Samuel Goldberg has been a Massachusetts criminal defense attorney for 20 years. Prior to that, he was a New York state prosecutor. He has published various articles regarding the practice of criminal law and frequently provides legal analysis on radio and television, appearing on outlets such as the Fox News Channel, Court TV, MSNBC and The BBC Network. To speak to Sam about a criminal matter call (617) 492 3000.

PITTSFIELD JURY TRIAL OF UMASS AMHERST RAPE SUSPECTS ENDS IN CONVICTION

We have had a number of discussions about how schools (primarily colleges) grapple with the allegations of sex crimes. Some of the “new” and “improved” solutions have boarded on the ludicrous in my experienced opinion, but that is an issue for another day.

Today we visit one of the cases which led to the present state of affairs of said college self-analysis. It is a case from Northampton, Massachusetts. The University involved is the University of Massachusetts Amherst. It is a case which began in October, 2012. I blogged about it, which posting can be found here.

The case involved four defendants from Pittsfield. They are apparently being tried separately and the first trial just finished. None of them were students at the school, although one young man, Emmanuel Bile, 21, (hereinafter, the “Defendant”), knew the complainant.

He was the first to be brought to trial.

The trial ended this week.

The charges involved the alleged sexual assault of the complainant in her dorm room.

The defense in this trial was that of consent.

The complainant testified that she drank alcohol and smoked marijuana with the men, but that she did not consent to having sexual relations with them.

Prior to the partying, the complainant says that she had told the young men not to visit that night. However, another student let them into the dorm. The incident led the university to overhaul security procedures.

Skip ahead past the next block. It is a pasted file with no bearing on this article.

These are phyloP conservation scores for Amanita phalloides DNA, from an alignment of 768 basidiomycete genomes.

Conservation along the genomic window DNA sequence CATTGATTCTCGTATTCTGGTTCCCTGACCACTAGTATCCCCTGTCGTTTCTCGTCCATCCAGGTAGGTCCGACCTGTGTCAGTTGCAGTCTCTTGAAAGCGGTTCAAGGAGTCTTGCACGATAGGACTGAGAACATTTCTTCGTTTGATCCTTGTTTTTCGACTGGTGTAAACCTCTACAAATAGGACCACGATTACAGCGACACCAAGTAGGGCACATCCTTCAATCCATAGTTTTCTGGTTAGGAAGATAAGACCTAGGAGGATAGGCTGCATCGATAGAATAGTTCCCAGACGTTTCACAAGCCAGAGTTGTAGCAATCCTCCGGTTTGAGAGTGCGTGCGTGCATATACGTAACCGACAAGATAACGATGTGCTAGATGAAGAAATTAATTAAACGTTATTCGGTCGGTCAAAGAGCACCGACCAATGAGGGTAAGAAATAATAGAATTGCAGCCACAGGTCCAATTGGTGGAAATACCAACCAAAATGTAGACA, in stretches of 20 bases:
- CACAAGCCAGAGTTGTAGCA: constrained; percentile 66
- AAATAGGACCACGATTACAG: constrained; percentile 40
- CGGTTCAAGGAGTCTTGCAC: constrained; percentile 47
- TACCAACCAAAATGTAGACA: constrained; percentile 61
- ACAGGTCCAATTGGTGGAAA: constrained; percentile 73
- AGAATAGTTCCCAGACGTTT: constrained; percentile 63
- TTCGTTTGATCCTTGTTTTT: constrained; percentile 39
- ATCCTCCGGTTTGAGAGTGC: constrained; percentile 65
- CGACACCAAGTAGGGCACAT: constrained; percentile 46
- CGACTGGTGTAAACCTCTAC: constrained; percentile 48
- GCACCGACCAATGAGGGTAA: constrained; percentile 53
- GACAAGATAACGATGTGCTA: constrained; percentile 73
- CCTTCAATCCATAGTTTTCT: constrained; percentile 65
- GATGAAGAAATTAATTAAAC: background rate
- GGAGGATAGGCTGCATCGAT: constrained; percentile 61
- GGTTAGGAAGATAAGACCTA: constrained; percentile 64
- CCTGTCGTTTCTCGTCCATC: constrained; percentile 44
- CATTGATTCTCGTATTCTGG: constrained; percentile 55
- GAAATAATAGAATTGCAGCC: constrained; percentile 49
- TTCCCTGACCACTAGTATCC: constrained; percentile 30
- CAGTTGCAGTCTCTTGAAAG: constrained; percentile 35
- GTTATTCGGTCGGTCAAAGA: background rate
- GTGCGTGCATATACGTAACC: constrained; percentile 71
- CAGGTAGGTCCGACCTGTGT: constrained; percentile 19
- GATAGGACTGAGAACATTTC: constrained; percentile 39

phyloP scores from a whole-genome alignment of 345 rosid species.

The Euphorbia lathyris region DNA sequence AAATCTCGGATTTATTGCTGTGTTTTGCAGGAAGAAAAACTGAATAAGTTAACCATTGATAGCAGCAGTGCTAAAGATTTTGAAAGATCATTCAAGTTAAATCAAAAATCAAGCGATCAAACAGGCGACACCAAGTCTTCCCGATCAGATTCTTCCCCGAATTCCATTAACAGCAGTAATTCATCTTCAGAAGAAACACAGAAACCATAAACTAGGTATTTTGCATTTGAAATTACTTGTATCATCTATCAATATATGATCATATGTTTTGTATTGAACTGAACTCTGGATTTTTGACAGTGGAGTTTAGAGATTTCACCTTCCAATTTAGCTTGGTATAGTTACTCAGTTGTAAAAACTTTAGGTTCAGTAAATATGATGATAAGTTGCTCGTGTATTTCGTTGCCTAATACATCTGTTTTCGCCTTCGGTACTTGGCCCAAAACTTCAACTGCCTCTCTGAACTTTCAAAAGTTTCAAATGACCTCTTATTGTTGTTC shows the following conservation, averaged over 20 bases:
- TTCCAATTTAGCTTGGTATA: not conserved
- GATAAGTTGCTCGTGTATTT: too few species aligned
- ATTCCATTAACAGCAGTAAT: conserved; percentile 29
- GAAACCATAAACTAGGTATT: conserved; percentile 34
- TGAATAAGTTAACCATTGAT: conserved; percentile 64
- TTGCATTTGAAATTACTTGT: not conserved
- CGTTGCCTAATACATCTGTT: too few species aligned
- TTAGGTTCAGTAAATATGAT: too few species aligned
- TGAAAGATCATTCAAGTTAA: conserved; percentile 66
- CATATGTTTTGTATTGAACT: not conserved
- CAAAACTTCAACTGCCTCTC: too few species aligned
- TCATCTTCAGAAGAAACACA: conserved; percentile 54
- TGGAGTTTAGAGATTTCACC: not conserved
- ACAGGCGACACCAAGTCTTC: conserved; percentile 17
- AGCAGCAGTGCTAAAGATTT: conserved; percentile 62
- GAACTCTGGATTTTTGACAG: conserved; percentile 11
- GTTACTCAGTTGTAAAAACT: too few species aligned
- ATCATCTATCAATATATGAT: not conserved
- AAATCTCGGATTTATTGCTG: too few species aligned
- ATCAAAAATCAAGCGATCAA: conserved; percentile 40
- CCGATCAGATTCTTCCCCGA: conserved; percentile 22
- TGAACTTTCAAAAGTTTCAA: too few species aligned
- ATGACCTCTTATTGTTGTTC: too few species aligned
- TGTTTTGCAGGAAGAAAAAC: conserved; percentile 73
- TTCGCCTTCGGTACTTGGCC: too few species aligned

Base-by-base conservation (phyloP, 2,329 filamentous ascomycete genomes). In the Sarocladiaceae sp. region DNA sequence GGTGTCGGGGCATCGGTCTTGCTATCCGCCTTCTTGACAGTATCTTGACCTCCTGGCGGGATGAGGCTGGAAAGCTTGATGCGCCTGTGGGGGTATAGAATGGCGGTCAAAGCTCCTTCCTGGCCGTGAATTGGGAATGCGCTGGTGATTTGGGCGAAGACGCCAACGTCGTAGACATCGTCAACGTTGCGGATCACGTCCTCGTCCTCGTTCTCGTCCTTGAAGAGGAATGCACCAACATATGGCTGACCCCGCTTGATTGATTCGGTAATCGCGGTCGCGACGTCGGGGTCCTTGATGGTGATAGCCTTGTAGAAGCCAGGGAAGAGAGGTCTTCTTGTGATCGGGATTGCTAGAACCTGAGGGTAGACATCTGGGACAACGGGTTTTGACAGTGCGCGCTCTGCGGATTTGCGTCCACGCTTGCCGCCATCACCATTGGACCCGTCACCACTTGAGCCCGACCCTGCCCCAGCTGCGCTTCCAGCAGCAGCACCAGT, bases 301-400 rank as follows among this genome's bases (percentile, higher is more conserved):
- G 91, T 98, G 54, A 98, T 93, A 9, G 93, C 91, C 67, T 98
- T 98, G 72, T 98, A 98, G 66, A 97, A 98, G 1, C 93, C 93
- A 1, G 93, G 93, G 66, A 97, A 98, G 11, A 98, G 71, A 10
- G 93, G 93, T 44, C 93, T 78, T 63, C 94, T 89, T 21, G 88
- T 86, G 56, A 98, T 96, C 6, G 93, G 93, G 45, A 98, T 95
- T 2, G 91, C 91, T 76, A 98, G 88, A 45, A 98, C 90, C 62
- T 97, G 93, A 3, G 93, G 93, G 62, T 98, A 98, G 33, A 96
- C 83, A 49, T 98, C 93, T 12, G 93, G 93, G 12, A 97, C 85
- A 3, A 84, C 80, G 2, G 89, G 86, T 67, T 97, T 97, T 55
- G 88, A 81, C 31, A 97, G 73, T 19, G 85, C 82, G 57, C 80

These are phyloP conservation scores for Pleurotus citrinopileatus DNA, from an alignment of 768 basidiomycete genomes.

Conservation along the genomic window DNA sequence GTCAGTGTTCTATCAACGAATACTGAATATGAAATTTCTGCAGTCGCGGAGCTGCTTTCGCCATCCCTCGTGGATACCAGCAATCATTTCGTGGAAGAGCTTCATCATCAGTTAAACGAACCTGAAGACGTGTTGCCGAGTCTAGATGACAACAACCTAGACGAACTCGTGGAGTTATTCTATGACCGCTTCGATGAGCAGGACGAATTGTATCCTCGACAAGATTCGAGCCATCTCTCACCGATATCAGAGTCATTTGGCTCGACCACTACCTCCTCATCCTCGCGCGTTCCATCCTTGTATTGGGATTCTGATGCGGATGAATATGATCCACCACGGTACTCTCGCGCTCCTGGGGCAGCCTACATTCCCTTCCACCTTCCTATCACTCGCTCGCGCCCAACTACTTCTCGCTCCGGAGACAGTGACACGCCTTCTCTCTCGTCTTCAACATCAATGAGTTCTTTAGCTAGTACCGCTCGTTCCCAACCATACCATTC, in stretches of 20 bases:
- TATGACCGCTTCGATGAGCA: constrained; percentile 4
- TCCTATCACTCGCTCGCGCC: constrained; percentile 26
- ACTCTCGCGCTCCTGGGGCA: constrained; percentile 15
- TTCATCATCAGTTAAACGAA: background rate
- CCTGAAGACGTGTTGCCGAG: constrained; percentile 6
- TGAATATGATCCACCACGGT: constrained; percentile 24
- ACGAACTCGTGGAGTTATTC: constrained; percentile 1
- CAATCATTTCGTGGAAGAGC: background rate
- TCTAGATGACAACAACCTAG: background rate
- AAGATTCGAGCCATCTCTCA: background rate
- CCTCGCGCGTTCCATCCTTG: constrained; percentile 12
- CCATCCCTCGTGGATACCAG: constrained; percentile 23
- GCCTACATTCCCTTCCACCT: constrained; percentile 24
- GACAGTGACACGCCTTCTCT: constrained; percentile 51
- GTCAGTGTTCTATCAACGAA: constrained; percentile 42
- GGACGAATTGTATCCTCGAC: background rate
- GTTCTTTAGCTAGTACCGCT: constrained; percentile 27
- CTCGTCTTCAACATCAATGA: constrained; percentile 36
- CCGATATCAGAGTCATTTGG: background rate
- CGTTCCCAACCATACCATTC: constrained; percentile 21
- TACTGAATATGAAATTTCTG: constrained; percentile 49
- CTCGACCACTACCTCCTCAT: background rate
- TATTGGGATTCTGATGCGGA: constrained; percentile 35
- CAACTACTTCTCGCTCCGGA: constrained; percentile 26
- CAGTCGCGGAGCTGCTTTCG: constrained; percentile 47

The men are being tried separately.

She also said that she was very drunk and having trouble standing when her two female friends left her with the four men. She said the men undressed her and raped her. She further testified that she was so drunk she could not speak or move.

The Defendant testified that he had been out of the complainant’s room much of the night and didn’t see her drinking. He said she was ‘‘tipsy’’ but awake and consenting when he had sex with her.

He also said that she never spoke at all…neither verbally consenting nor verbally protesting.

The Defendant was found guilty of two counts of aggravated rape and not guilty of rape by joint venture.

He was sentenced on Wednesday to eight to ten years in state prison.

His attorney says that they will appeal.

    Attorney Sam’s Take On The Defense Of Consent

There are a number of issues which this case brings us which will require a few postings.

The first one has to do with the defense of consent.

Obviously, if a person agrees to have sexual relations (of any kind) with a person, then, under the law, there is no rape or assault. If it is against someone’s consent, then it is rape or indecent assault and battery.

Sounds simple, right?

Well, in criminal justice reality…not so much.

What does “consent” mean?

You might figure that consent means the conscious choice to do something, in this case, have sex.

Our law, however, has determined that there are some people who are not capable of making such a conscious choice. Further, It has also determined that when we voluntarily get into certain situations. One example of someone who cannot consent is a child. In general, a person changes from the juvenile to an adult at the age of 18. The law fixes the age of being able to consent to sexual contact as Somewhat lower than that. However, at the age of 15, the law says that the person is a child without the ability to consent to sexual contact. In such cases, The defense of consent is not available.

“what if you didn’t know that the person was underage, Sam?”

It doesn’t matter. The law says you should have known.

Interestingly, if you are having consensual sex with someone who is 17, for example, don’t take any pictures or video tapes…the age limit there is higher…age 18.

“But the complainant in this case was not under-age, right?”

Yes. But the jury apparently found that she had not consented.

But there is something you should know…

And my next blog will have it.

To review the article upon which this blog is based, please go to

http://www.boston.com/news/local/massachusetts/2015/03/30/first-defendants-convicted-umass-dorm-rape-case/5IsL1VCjcXvqpSeaVkNMUJ/story.html and http://www.masslive.com/news/index.ssf/2015/04/emmanuel_bile_sentenced_in_uma.html

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